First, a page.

Van Vleuten reveals massive year-end training tally

Annemiek van Vleuten
(Image credit: Getty Images)

Former world champion Annemiek van Vleuten continued to clock big miles on the bike in 2020, putting in over 32,000 kilometres between training and racing. The Dutch rider, who will start 2021 with the Movistar Team, posted her end of the year tally on social media, revealing that she rode for over 1,229 hours - an average of three hours and 22 minutes of riding every single day of the year.

Compared with some of the men's tallies recorded on Strava, Van Vleuten trained just as much if not more than some WorldTour pros. Thomas de Gendt (Lotto Soudal) - who did some marathon riding during the coronavirus lockdowns - recorded 33,091.4km on Strava, while Milan-San Remo winner Wout van Aert (Jumbo-Visma) recorded 31,775.9km of riding and 386.5km of running during the year.

Van Vleuten climbed 429,547 vertical metres - 48.5 times the height of Mount Everest - and burned 700,143 kilocalories - the equivalent of 307 dozen donuts, 235 large cheese pizzas or 1,243 Big Macs, for perspective.

Only about 2400km of the riding was racing in the coronavirus pandemic-shortened season, but Van Vleuten made the most of her hard work, winning five straight races, from Omloop Het Nieuwsblad in February to the trio of Basque 1.1-ranked races in July and Strade Bianche on August 1.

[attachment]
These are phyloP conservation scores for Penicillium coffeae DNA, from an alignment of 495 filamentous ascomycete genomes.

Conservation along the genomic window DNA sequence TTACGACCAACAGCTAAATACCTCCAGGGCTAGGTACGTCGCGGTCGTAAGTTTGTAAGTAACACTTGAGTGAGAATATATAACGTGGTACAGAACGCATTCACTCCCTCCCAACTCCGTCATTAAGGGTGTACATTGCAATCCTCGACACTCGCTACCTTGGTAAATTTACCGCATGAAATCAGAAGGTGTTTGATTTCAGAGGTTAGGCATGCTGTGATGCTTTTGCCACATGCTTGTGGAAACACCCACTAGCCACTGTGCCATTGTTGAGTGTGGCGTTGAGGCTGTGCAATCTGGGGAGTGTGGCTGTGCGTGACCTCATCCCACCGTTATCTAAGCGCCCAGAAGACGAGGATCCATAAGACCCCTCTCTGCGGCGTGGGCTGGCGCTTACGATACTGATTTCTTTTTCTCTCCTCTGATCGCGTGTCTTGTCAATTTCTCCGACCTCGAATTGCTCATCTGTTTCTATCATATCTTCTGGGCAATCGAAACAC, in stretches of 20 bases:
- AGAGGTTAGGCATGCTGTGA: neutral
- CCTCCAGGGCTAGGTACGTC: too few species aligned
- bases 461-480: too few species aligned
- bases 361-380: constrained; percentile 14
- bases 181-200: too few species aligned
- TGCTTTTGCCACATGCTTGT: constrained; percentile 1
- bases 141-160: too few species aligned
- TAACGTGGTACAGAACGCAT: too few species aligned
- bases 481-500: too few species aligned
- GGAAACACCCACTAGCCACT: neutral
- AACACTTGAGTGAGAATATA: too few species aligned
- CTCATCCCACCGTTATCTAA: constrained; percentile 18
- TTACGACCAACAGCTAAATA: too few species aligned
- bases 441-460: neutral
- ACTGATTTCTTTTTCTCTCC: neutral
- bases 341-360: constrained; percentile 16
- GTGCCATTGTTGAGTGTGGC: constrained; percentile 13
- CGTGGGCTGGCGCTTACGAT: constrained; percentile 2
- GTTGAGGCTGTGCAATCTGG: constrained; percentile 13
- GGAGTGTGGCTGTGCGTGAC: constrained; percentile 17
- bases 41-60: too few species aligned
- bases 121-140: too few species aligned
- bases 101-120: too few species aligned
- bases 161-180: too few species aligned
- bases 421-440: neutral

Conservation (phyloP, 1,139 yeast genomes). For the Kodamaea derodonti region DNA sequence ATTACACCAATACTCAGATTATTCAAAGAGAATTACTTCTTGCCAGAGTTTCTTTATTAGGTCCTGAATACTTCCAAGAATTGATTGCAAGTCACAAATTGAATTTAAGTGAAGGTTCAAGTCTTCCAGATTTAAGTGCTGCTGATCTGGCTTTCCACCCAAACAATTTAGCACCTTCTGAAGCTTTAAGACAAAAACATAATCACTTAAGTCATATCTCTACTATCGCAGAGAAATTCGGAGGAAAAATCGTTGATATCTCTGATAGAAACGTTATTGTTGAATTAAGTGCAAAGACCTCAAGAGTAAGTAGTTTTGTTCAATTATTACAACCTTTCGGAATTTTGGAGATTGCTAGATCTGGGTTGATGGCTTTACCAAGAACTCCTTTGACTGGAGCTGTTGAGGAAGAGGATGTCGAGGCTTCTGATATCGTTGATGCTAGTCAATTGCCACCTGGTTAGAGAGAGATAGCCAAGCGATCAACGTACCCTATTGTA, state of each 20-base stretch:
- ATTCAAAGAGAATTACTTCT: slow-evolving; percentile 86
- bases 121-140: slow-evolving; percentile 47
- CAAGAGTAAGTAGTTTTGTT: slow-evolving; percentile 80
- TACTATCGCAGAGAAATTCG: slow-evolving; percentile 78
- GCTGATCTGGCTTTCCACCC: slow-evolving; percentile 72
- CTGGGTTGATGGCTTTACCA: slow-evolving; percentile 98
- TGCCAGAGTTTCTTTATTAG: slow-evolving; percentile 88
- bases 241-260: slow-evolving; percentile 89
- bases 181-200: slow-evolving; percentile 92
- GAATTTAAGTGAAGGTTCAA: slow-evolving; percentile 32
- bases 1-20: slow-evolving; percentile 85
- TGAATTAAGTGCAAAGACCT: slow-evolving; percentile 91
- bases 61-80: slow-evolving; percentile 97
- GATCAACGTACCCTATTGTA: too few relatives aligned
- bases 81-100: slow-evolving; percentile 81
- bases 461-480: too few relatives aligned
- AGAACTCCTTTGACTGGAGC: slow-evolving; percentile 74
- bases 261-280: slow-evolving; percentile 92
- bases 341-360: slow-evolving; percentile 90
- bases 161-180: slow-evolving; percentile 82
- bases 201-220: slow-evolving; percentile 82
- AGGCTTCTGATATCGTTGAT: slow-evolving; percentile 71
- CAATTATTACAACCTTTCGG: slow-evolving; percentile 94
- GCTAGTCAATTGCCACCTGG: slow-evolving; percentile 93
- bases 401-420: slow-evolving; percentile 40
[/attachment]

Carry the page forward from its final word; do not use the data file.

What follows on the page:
She won the European Championship title and was leading the Giro Rosa before a crash in the final kilometre of stage 7 left her with a broken wrist and out of the race. She returned nine days later to finish second to compatriot Anna van der Breggen at Worlds.

Van Vleuten's heavy training schedule was already apparent in January, when she made a list of riders putting in the most kilometres in January - clocking 2,636km over 18 rides, second only to then-defending Tour de France champion Egan Bernal. She put so much time in because she trained with the Mitchelton-Scott men's team during the squad's training camp for the second year in a row.

"Were all those kilometres needed? The answer is no; I don't think so," Van Vleuten wrote in her Cyclingnews blog. "The length of our races is a maximum of 160km, and races that are shorter than that are harder for me to make a difference in the final... The level of recovery and general fitness is not so important when it comes to winning those races. But the harder the race, the more I will benefit from my general fitness level, which is high because of the volume I do on the bike."

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